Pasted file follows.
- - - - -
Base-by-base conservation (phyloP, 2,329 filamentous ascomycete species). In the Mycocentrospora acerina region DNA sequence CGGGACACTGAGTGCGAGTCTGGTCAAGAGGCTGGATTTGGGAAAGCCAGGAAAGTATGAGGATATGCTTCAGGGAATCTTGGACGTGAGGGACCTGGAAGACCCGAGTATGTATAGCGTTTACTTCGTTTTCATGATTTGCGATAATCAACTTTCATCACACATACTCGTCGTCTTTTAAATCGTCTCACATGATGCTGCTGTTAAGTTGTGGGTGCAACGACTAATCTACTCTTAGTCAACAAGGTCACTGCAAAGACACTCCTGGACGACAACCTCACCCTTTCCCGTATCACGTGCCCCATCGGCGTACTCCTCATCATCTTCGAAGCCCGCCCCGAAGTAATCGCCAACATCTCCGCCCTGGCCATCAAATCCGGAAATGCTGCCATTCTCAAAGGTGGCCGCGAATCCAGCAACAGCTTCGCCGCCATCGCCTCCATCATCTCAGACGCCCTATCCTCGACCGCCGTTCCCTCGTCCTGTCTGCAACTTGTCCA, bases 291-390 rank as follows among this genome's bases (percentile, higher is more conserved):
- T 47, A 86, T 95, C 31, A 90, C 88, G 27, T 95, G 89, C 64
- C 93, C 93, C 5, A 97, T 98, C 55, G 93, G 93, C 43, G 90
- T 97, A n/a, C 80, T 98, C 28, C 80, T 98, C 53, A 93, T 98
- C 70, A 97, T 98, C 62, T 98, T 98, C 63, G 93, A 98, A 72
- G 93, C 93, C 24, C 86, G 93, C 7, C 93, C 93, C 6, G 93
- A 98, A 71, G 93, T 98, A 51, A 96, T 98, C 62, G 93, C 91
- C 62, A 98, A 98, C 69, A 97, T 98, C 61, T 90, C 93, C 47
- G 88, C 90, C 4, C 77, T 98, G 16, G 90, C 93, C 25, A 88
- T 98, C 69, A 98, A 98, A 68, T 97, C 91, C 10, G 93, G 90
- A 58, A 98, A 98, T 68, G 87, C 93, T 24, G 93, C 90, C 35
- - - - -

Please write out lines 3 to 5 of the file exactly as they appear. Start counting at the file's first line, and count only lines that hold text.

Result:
- C 93, C 93, C 5, A 97, T 98, C 55, G 93, G 93, C 43, G 90
- T 97, A n/a, C 80, T 98, C 28, C 80, T 98, C 53, A 93, T 98
- C 70, A 97, T 98, C 62, T 98, T 98, C 63, G 93, A 98, A 72